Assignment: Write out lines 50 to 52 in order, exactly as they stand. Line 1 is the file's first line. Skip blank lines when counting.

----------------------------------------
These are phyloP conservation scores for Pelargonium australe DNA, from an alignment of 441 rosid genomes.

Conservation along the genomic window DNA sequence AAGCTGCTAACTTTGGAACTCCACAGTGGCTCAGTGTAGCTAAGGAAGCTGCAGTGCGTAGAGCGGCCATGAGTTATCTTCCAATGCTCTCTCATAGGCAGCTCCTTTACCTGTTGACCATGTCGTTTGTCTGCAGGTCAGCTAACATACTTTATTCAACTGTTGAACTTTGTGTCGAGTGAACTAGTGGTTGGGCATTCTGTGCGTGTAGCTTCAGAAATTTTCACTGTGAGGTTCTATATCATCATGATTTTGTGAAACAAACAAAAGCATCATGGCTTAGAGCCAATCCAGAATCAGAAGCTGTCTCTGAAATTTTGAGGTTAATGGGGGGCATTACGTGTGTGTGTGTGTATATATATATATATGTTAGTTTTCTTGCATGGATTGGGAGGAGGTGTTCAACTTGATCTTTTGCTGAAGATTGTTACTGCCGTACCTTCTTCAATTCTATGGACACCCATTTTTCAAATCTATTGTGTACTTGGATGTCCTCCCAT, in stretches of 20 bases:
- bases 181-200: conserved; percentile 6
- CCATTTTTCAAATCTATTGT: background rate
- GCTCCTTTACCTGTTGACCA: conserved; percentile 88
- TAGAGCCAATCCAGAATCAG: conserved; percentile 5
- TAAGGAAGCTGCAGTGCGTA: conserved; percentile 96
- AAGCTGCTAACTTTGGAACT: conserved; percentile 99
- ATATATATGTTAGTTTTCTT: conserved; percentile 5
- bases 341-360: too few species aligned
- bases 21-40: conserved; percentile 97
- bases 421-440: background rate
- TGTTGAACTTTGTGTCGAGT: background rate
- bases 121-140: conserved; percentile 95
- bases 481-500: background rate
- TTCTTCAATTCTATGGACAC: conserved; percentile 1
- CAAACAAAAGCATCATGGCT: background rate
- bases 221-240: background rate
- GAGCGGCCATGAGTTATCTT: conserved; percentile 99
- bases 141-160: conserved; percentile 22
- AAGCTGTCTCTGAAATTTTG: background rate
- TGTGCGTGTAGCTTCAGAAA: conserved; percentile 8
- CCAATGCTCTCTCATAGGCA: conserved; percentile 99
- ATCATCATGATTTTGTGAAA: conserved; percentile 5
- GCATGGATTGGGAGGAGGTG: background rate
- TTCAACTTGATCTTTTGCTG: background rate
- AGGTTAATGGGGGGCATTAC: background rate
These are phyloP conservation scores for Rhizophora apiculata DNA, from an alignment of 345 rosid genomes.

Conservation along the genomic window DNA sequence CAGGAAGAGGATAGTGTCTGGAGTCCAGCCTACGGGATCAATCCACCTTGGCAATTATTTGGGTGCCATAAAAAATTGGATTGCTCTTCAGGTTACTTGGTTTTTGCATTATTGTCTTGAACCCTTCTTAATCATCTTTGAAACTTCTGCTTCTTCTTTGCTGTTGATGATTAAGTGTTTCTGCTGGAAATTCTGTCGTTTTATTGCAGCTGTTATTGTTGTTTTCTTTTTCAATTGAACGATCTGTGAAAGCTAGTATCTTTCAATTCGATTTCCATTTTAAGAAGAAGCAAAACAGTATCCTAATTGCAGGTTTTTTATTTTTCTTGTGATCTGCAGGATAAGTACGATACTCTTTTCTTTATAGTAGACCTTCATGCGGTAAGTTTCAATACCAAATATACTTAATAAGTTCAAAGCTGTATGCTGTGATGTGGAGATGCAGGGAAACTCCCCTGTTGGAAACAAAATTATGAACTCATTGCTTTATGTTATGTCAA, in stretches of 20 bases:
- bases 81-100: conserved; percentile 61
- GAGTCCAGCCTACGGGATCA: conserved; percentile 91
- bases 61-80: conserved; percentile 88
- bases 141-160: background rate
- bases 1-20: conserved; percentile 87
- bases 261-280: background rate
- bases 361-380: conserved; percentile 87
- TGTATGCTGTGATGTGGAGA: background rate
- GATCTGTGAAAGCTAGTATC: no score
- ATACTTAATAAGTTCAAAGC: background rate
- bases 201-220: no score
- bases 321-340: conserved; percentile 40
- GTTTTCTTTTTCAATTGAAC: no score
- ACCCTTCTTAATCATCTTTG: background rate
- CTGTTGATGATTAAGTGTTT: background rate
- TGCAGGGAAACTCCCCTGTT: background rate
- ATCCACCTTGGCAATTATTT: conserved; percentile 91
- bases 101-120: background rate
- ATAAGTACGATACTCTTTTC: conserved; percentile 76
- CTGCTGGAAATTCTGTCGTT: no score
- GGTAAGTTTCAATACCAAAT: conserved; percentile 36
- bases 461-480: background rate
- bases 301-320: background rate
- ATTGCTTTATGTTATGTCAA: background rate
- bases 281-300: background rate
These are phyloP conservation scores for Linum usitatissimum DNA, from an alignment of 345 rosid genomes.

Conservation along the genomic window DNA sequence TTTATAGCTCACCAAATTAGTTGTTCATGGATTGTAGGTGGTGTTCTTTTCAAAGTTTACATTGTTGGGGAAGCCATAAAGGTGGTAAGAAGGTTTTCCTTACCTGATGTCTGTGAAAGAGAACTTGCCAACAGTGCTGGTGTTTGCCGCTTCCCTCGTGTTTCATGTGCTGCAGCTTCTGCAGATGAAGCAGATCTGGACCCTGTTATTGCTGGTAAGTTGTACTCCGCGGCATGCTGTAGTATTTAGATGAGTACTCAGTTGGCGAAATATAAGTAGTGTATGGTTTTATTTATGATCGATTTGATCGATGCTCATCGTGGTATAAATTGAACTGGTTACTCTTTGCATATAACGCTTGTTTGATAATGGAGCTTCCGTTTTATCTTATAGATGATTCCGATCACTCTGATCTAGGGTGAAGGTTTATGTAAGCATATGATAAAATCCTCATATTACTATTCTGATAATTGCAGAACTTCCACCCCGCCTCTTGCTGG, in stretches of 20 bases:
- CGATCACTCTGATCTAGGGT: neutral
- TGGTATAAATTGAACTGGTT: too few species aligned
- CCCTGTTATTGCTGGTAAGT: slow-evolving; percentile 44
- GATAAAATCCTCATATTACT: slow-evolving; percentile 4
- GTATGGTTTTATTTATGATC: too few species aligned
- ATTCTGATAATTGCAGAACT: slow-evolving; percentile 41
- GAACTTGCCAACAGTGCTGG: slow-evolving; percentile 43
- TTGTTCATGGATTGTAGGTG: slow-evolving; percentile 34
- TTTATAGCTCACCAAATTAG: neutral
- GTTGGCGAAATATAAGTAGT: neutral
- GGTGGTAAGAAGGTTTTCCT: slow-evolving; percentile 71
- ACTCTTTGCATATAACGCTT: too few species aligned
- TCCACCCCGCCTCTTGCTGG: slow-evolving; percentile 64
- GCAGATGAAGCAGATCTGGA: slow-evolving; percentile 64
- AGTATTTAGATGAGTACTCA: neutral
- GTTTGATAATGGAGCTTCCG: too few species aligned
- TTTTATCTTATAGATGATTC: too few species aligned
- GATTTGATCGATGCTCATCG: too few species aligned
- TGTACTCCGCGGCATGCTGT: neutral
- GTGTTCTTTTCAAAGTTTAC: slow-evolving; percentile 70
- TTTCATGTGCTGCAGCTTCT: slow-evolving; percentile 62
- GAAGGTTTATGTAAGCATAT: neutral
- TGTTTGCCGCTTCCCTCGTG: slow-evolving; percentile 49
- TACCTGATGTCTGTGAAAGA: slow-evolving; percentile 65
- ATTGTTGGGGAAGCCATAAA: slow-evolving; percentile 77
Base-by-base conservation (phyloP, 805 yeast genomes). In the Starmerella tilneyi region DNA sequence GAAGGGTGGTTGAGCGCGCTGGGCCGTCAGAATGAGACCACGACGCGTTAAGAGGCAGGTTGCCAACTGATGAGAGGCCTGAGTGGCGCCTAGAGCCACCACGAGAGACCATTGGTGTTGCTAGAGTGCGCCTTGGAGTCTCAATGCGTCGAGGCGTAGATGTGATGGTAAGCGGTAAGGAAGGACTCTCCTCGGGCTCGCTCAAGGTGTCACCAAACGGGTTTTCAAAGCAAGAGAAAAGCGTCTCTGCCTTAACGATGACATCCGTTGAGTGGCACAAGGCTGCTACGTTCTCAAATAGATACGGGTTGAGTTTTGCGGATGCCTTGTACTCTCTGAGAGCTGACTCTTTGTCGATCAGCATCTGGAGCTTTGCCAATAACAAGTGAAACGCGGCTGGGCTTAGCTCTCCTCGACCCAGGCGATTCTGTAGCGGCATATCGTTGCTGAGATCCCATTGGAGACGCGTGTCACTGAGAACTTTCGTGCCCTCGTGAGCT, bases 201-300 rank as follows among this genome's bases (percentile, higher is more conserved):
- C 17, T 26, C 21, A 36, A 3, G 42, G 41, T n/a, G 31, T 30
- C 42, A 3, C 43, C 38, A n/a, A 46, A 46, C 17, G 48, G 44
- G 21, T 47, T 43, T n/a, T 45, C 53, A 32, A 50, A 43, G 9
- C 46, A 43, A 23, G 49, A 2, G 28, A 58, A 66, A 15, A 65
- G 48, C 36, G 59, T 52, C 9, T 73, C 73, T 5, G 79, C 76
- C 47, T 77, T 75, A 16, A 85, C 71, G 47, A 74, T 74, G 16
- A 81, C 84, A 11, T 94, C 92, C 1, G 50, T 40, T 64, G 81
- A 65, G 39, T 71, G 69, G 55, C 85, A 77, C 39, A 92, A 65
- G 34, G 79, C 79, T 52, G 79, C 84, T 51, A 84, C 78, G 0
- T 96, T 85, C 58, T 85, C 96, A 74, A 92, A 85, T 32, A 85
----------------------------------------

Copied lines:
- GGTAAGTTTCAATACCAAAT: conserved; percentile 36
- bases 461-480: background rate
- bases 301-320: background rate